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No2010

March-April 2010

Counting the Vancouver 2010 Olympics’ broken promises

Raina DelisleWebsite

The five-ring circus has rolled out of Vancouver, but the tents are still up. Hundreds of red tents, which became as much a symbol of our 2010 Games as those maple leaf mittens, won’t be coming down until we get our housing legacy. That’s the pledge of Pivot Legal Society, the non-profit legal advocacy organization […] More »

Interview with No 2010 Olympics activist Harsha Walia

Graham F. Scott

This edition of Verbatim is a transcript of Andrew Wallace in conversation with Harsha Walia of the No 2010 campaign. The original podcast of that interview is available here. Andrew is also joining us as a blog columnist, writing about the intersection of sport and society with Game Theory. The first column appeared yesterday. Be […] More »

Game Theory #1: Learning from 2010's Olympic protest movement

andrew wallace

[Editor’s Note: Today we introduce a new blog column by Andrew Wallace, called “Game Theory,” about the intersection of sports and society. The column will appear every other Monday. Andrew wrote about Toronto’s Africentric school for the January 2009 issue of This, and also contributed last week’s podcast.] On January 11, a coalition of advocates […] More »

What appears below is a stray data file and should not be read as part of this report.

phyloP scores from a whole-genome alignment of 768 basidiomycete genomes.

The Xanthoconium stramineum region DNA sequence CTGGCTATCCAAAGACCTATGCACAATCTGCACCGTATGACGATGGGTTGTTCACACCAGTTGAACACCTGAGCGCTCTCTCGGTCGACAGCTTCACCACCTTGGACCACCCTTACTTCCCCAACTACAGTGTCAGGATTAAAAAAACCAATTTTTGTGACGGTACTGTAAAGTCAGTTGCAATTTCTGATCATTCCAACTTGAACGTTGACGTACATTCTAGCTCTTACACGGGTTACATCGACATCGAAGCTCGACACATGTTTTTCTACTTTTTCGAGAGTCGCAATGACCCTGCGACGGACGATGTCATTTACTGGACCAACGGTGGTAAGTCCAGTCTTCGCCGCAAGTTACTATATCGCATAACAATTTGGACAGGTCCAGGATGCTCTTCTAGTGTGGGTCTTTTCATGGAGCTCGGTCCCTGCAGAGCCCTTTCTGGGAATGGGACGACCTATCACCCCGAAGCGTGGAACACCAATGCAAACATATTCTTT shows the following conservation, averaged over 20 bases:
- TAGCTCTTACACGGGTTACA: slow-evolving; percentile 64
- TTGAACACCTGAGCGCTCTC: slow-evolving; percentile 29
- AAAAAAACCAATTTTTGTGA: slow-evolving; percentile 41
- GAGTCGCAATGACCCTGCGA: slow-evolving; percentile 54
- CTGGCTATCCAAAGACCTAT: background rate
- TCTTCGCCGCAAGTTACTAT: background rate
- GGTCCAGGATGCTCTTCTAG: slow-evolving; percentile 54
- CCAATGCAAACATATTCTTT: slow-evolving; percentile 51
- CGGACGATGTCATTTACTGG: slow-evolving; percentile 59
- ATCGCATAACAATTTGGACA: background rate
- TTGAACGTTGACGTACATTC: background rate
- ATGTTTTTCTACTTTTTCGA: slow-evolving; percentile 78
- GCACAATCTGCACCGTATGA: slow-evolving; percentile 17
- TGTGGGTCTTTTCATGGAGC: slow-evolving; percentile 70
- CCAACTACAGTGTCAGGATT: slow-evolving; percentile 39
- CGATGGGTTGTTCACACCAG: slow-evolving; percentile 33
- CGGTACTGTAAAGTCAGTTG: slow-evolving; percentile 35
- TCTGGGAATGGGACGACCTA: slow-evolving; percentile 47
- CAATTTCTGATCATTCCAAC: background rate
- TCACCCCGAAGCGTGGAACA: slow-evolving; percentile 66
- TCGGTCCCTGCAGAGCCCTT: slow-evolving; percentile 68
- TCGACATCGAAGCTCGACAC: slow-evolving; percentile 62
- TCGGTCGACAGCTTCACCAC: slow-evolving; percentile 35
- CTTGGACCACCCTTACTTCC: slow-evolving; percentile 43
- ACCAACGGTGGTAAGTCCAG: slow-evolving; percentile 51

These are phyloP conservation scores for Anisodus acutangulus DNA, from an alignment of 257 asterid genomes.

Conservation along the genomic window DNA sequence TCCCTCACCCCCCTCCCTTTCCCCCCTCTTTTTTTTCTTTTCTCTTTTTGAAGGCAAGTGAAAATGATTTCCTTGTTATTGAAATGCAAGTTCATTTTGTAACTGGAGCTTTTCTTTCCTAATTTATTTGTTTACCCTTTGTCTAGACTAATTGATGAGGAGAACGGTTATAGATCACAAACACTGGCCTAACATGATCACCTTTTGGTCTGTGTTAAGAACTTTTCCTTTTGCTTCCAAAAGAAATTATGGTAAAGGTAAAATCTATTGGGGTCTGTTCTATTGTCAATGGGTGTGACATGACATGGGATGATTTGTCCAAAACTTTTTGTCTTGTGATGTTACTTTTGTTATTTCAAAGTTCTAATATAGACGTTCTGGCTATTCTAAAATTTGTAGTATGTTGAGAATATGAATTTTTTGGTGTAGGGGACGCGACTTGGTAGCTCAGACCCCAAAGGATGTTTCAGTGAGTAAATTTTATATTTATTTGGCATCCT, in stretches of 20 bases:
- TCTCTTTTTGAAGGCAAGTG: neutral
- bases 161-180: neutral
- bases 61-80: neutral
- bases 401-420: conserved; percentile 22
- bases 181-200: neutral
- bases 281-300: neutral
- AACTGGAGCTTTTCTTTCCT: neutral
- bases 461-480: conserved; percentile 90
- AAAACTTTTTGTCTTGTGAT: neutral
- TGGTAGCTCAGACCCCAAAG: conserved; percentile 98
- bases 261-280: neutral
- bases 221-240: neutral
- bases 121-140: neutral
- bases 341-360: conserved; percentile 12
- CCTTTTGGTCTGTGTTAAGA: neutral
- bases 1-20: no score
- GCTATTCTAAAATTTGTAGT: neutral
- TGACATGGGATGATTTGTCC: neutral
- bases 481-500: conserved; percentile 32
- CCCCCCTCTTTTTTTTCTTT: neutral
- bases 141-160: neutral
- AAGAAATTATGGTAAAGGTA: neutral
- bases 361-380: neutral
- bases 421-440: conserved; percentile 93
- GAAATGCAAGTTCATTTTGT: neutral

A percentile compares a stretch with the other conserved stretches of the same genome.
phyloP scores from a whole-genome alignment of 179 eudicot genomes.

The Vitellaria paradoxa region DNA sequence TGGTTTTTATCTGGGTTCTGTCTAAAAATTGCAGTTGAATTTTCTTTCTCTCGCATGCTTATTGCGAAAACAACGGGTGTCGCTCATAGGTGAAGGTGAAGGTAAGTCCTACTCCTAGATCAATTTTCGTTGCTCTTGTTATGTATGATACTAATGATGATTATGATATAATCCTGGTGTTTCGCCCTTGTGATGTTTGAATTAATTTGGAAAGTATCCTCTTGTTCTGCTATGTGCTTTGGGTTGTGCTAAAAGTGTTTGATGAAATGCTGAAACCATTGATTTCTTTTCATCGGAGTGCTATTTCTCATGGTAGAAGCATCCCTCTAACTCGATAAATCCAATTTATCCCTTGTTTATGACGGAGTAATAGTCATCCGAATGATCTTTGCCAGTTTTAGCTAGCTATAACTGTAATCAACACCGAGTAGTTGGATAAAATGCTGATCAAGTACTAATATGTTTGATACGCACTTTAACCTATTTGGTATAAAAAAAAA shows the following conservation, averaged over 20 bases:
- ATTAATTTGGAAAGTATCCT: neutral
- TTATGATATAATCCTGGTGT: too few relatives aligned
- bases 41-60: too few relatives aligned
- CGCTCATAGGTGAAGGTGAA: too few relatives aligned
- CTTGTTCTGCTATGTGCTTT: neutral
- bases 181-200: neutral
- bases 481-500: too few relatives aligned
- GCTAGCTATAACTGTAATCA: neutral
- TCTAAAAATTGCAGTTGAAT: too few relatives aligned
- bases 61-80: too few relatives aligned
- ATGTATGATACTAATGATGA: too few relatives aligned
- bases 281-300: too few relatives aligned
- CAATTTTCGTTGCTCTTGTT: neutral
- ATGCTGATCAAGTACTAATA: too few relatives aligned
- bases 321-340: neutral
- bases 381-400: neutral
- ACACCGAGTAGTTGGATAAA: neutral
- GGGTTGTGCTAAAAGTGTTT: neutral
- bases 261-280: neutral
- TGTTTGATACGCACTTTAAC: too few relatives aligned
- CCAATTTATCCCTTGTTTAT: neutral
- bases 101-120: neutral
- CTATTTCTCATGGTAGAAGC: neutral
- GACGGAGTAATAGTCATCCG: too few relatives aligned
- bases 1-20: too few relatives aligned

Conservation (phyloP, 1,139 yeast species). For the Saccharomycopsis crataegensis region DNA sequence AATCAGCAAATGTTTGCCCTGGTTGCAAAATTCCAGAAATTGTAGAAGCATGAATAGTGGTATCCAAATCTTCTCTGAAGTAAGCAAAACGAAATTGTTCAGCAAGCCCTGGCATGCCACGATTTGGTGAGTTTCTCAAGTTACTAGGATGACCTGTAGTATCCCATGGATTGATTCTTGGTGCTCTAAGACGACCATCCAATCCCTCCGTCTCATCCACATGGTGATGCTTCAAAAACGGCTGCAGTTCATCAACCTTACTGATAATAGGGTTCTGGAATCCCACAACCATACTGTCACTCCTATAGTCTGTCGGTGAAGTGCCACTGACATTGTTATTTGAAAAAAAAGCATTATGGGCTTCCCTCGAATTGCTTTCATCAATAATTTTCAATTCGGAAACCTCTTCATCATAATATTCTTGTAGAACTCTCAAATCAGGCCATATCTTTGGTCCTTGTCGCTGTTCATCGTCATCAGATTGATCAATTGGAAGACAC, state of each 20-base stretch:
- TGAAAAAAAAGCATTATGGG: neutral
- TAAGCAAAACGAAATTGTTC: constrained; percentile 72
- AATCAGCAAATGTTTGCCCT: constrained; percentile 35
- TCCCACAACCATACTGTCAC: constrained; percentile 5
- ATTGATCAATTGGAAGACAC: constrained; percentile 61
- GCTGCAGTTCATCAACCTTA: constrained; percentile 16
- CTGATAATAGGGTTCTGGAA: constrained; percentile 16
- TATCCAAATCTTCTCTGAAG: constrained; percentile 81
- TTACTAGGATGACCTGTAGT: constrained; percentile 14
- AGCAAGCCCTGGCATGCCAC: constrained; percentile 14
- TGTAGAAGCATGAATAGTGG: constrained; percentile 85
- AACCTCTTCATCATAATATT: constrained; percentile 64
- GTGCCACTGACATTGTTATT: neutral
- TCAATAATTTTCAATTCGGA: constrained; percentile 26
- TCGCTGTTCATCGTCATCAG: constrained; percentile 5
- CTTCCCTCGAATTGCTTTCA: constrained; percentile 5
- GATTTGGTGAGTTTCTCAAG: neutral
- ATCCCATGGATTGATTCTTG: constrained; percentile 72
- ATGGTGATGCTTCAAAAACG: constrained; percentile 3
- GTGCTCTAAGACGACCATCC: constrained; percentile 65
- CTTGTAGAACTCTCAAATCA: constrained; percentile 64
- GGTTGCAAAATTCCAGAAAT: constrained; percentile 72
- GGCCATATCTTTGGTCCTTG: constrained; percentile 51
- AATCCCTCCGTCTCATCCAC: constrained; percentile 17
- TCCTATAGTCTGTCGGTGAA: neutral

Listen to This #004: Harsha Walia of No 2010 Olympics on Stolen Native Land

Graham F. Scott

In this edition of Listen to This, contributor Andrew Wallace talks with Harsha Walia, a writer and activist with the No2010 campaign, often known by its full name: No 2010 Olympics on Stolen Native Land. The group formed about two years ago to respond to what its members see as a clear violation of the […] More »
January-February 2010

Olympic Countdown: B.C. teachers fight Games’ classroom hype

Raina DelisleWebsite

[This post has been amended, see note below] They were told to wear red and white, to cheer loudly and smile. They were handed little Canadian flags and instructed to wave them with gusto. “This is an opportunity of a lifetime,” they were told. Some 540 students at L’École Victor Brodeur in Esquimalt, B.C., where […] More »
January-February 2010

Olympic Countdown: Aboriginal groups clash with the Games — and with each other

Jasmine Rezaee

B.C. Aboriginal groups are divided on the Olympic issue British Columbia’s First Nations are divided in their support for the Olympics. On one side, the chiefs and band councils of four indigenous communities—the Lil’wat, Musqueam, Squamish, and Tsleil-Waututh—have endorsed the Games and set up the Four Host First Nations Society, an offi cial Olympic partner […] More »